Early Document Proof of a Tuesday Night Last Supper,
and a Wednesday Crucifixion
In the previous section, Chronology, we established the fact that the Last Supper/Passover Jesus had with His disciples occurred on a Tuesday night. In doing so, we also established the betrayal by Judas and the arrest of Jesus transpired in the early morning hours of that Wednesday, just after Tuesday midnight.
The question naturally arises can this be proven by any external evidence, apart from the witness of Scripture. Although the record of Scripture should be sufficient for us, we do have such an external witness.
We have a document, attributed to the last half of the third century (AD 250-300), that gives a chronology that can only be referred to as the Smoking gun. This early document establishes a Tuesday night Last Supper and an early Wednesday morning arrest in the garden.
This early document I am referring to is called, Didascalia Apostolorum (Teaching of the Apostles). It was originally written in Greek, then translated into Syriac. There are currently two English translations available, Gibson (1903) and Connolly (1929). There are several important things about this document. One is that it appears to be the basis for a document created about 100 years later, called the Apostolic Constitutions. This will be part of the smoking gun evidence, which we will see shortly. Of course, I do not advocate any kind of divine inspiration or apostolic authority for this document. Its importance is found only as a historical document revealing the general thoughts and beliefs of the Church at that time.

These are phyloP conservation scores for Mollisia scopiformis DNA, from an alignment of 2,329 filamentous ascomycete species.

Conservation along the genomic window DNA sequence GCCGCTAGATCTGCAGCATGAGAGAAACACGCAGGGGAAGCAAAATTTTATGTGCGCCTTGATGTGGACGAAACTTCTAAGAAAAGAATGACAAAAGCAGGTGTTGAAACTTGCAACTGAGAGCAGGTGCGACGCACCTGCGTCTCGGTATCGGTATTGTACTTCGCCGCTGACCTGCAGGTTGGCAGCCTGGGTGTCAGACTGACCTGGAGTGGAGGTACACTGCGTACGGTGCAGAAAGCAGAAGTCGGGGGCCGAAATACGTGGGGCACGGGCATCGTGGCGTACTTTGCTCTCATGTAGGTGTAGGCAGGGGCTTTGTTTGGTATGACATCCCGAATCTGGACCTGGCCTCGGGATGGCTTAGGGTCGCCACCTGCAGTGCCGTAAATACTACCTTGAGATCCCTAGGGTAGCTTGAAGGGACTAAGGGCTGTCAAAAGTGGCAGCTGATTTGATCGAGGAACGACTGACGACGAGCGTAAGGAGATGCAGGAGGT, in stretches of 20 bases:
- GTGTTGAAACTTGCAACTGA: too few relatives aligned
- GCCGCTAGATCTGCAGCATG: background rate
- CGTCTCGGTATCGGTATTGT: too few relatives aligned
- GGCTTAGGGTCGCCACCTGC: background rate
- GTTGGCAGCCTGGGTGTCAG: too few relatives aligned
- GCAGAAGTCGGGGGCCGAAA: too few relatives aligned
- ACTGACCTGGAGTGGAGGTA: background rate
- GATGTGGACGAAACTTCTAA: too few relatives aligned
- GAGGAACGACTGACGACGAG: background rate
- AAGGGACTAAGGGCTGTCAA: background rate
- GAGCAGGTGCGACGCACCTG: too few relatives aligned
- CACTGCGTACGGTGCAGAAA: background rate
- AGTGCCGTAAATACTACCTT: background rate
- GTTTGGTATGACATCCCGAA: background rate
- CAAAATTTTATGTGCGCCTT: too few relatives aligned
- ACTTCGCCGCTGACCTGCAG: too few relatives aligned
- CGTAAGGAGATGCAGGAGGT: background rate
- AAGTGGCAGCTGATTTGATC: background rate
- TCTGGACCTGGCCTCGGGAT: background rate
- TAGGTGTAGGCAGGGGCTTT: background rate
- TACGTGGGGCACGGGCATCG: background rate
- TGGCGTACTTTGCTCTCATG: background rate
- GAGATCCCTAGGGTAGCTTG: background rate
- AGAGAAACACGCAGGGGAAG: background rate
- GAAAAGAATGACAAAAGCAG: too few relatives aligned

The central importance for our purposes is found in chapter 21 of the Didascalia. In this chapter, the times of fasting during the week of Pascha (Passover) are discussed. The days of fasting during this holy week are determined by the chronology of the Passion, set forth within.
Passion Chronology According To The Didascalia
One thing that should be pointed out about the Didascalia's use of naming days of the week, is that it is based upon Roman usage. This is to say, it is based upon a midnight to midnight counting of days, with Sunday serving as the first day of the week. The Connelly translation is used below, unless otherwise stated.
And Judas lscariot, who was one of us, rose up and went his way to betray Him [cf. Jn 13.30]. Then our Lord said to us: Verily I say unto you, a little while and ye will leave me; for it is written: I will strike the shepherd, and the lambs of his flock shall be scattered [Jn 16.32; Mt 26.31; Mk 14.27]. And Judas came with the scribes and with the priests of the people, and betrayed our Lord Jesus. Now this was done on the fourth day of the week (Gibson, "Wednesday").